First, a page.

This is the thirty-ninth issue of Culture Amp's weekly email updating you on all the best #peoplegeek news around.
"Marketing doesn’t own employer brand. Recruiting doesn’t own employer brand. Your employees do. Period. #GDSummit"
Victoria Grace shares her insights about some of the subtle and not so subtle ways in which workplace culture has become increasingly gendered. While this evolution is positive on the whole, it still leaves many women feeling marginalized. There is no doubt that “[…] the role of women in engineering roles at technology companies has become a central part of the culture and inclusivity conversation currently happening.” Grace attributes this progression to the relentless desire for women in engineering roles to feel valued and trusted in their work. This still leaves a large percentage of women working in other high tech roles unaccounted for.
Weekends (3 min)
Americans spend far too much working and not nearly enough time taking time off. Weekends were designed to give us a break and recharge. The brain, like a well, can run dry of mental power and needs to refill. The author offers several steps to help get in the groove of not working when not at work. We should understand the importance of taking a mental break: remember what’s important; keep a good work/life balance; leave your work at the office; use your commute as time to leave the worries of home or office at respective place.
Studies show that as a person gains success, they often lose empathy for others. This is why so many managers sometimes have trouble connecting with employees. Leaders require the emotional intelligence to connect with others in order for the company to succeed. Jim Haudan, CEO of Root, Inc. suggests six steps to maintaining empathy while leading: Lose your ego; demonstrate honesty; serve your people, not your strategies; create a shared mission; show interest in what others feel; be transparent.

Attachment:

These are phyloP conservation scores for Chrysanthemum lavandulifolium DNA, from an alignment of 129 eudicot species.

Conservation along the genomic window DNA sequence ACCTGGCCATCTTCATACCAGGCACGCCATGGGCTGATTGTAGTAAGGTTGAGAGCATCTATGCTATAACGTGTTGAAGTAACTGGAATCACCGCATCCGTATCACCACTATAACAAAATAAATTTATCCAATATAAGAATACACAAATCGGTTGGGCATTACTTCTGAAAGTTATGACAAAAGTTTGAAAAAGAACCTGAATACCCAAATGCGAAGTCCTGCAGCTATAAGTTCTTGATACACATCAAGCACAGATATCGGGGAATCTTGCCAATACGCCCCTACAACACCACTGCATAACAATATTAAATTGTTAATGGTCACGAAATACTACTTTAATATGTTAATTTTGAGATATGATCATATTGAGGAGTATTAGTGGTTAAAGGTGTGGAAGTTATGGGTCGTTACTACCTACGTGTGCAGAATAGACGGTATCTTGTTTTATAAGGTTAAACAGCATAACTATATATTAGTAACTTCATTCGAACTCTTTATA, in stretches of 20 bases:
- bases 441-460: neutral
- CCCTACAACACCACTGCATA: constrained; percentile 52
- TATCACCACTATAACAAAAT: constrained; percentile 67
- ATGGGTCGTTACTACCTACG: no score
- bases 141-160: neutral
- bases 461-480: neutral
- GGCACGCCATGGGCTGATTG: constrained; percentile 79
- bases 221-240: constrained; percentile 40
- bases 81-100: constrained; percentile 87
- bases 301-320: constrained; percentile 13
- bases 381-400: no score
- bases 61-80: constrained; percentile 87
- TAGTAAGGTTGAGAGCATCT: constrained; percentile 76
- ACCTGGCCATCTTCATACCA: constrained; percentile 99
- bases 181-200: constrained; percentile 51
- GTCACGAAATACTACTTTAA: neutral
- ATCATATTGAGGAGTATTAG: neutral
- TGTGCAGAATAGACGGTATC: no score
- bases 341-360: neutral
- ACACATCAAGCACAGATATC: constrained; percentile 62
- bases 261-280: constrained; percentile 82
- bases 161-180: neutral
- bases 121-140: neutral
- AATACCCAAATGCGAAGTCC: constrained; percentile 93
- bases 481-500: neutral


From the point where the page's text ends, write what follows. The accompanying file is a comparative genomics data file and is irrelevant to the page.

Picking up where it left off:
Mark Leckie, the former head of Journalism and News at Twitter, recently wrote about what it’s actually like to be a black person at a tech company. He writes that without a variety of voices contributing ideas, the workplace becomes a homogenized environment where potential brilliance may never be achieved. Diversity should rightly be seen as a benefit to growth, not an obstruction to avoid. He says that tech companies must reflect the communities they serve, else they risk alienating the users most responsible for their success.
Kristen Hamilton, CEO of Koru, an employee training company, claims to have worked out a way to almost always hire the right person for the job, and it doesn’t involve a candidate’s GPA, college or other hard skills. Things to look for when interviewing: Grit - ask the candidate about a time they wanted something so bad, they stuck through unpleasantness to get it done. Rigor - “Ask candidates to tell you about a time they used data to make a decision. Look for details about the complexity of the data and how the thinking happened, rather than focusing on the right answer,” Hamilton says. Impact - ask the candidate about a time they made a measurable impact on the job. Other questions involve teamwork, ownership, curiosity and workplace manners.
After selling out in San Francisco earlier this year, Culture Amp is happy to announce that it's bringing the Culture X Design Unconference to New York. The idea is to get #peoplegeeks together so we can learn from each other with a combination of keynote speakers and unconference sessions. Don’t miss out.
Every October HR practitioners from around the world head to Las Vegas to attend the HR Tech Conference. For this month's San Francisco Geekup we are partnering with our friends at Udemy to share with our community what we learn at HR Tech, what people are talking about, and the future trends that are emerging in the people space. We hope to see you there.